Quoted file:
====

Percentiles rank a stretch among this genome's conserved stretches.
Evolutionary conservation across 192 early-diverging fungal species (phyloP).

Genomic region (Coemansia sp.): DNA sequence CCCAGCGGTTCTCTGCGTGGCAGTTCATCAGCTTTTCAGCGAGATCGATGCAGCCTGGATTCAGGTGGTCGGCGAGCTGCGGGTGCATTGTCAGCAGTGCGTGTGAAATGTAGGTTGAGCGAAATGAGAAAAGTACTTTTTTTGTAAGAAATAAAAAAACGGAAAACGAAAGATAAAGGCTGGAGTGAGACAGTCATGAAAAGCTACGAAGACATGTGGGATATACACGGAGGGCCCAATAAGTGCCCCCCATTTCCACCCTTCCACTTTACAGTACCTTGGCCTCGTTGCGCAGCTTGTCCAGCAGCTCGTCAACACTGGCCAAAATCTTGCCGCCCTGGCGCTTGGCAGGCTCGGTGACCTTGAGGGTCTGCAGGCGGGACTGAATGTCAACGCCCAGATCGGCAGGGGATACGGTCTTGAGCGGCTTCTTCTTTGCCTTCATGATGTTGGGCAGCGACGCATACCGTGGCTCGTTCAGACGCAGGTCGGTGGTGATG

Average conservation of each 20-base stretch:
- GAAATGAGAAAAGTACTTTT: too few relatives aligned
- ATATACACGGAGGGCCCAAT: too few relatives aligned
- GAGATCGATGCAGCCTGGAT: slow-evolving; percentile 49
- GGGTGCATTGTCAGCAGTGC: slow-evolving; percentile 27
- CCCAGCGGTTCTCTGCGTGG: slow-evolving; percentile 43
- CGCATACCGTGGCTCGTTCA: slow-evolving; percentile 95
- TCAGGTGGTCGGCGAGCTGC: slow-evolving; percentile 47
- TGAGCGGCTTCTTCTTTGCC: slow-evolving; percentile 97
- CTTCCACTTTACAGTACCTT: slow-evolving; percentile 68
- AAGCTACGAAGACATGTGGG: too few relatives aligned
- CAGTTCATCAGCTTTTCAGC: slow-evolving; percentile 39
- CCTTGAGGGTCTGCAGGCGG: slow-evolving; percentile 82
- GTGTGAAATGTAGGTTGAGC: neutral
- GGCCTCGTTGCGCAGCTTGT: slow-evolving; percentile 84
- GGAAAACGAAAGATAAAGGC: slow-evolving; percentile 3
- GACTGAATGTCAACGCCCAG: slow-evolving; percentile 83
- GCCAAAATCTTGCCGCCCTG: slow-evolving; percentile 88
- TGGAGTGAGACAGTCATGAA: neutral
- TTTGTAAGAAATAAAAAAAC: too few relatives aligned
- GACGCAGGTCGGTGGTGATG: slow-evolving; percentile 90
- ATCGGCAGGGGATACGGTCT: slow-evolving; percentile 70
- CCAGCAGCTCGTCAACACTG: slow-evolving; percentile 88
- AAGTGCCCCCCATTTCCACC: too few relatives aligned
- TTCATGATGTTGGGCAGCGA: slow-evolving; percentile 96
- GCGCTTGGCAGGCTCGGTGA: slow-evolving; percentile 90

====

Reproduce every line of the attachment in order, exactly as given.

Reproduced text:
Percentiles rank a stretch among this genome's conserved stretches.
Evolutionary conservation across 192 early-diverging fungal species (phyloP).

Genomic region (Coemansia sp.): DNA sequence CCCAGCGGTTCTCTGCGTGGCAGTTCATCAGCTTTTCAGCGAGATCGATGCAGCCTGGATTCAGGTGGTCGGCGAGCTGCGGGTGCATTGTCAGCAGTGCGTGTGAAATGTAGGTTGAGCGAAATGAGAAAAGTACTTTTTTTGTAAGAAATAAAAAAACGGAAAACGAAAGATAAAGGCTGGAGTGAGACAGTCATGAAAAGCTACGAAGACATGTGGGATATACACGGAGGGCCCAATAAGTGCCCCCCATTTCCACCCTTCCACTTTACAGTACCTTGGCCTCGTTGCGCAGCTTGTCCAGCAGCTCGTCAACACTGGCCAAAATCTTGCCGCCCTGGCGCTTGGCAGGCTCGGTGACCTTGAGGGTCTGCAGGCGGGACTGAATGTCAACGCCCAGATCGGCAGGGGATACGGTCTTGAGCGGCTTCTTCTTTGCCTTCATGATGTTGGGCAGCGACGCATACCGTGGCTCGTTCAGACGCAGGTCGGTGGTGATG

Average conservation of each 20-base stretch:
- GAAATGAGAAAAGTACTTTT: too few relatives aligned
- ATATACACGGAGGGCCCAAT: too few relatives aligned
- GAGATCGATGCAGCCTGGAT: slow-evolving; percentile 49
- GGGTGCATTGTCAGCAGTGC: slow-evolving; percentile 27
- CCCAGCGGTTCTCTGCGTGG: slow-evolving; percentile 43
- CGCATACCGTGGCTCGTTCA: slow-evolving; percentile 95
- TCAGGTGGTCGGCGAGCTGC: slow-evolving; percentile 47
- TGAGCGGCTTCTTCTTTGCC: slow-evolving; percentile 97
- CTTCCACTTTACAGTACCTT: slow-evolving; percentile 68
- AAGCTACGAAGACATGTGGG: too few relatives aligned
- CAGTTCATCAGCTTTTCAGC: slow-evolving; percentile 39
- CCTTGAGGGTCTGCAGGCGG: slow-evolving; percentile 82
- GTGTGAAATGTAGGTTGAGC: neutral
- GGCCTCGTTGCGCAGCTTGT: slow-evolving; percentile 84
- GGAAAACGAAAGATAAAGGC: slow-evolving; percentile 3
- GACTGAATGTCAACGCCCAG: slow-evolving; percentile 83
- GCCAAAATCTTGCCGCCCTG: slow-evolving; percentile 88
- TGGAGTGAGACAGTCATGAA: neutral
- TTTGTAAGAAATAAAAAAAC: too few relatives aligned
- GACGCAGGTCGGTGGTGATG: slow-evolving; percentile 90
- ATCGGCAGGGGATACGGTCT: slow-evolving; percentile 70
- CCAGCAGCTCGTCAACACTG: slow-evolving; percentile 88
- AAGTGCCCCCCATTTCCACC: too few relatives aligned
- TTCATGATGTTGGGCAGCGA: slow-evolving; percentile 96
- GCGCTTGGCAGGCTCGGTGA: slow-evolving; percentile 90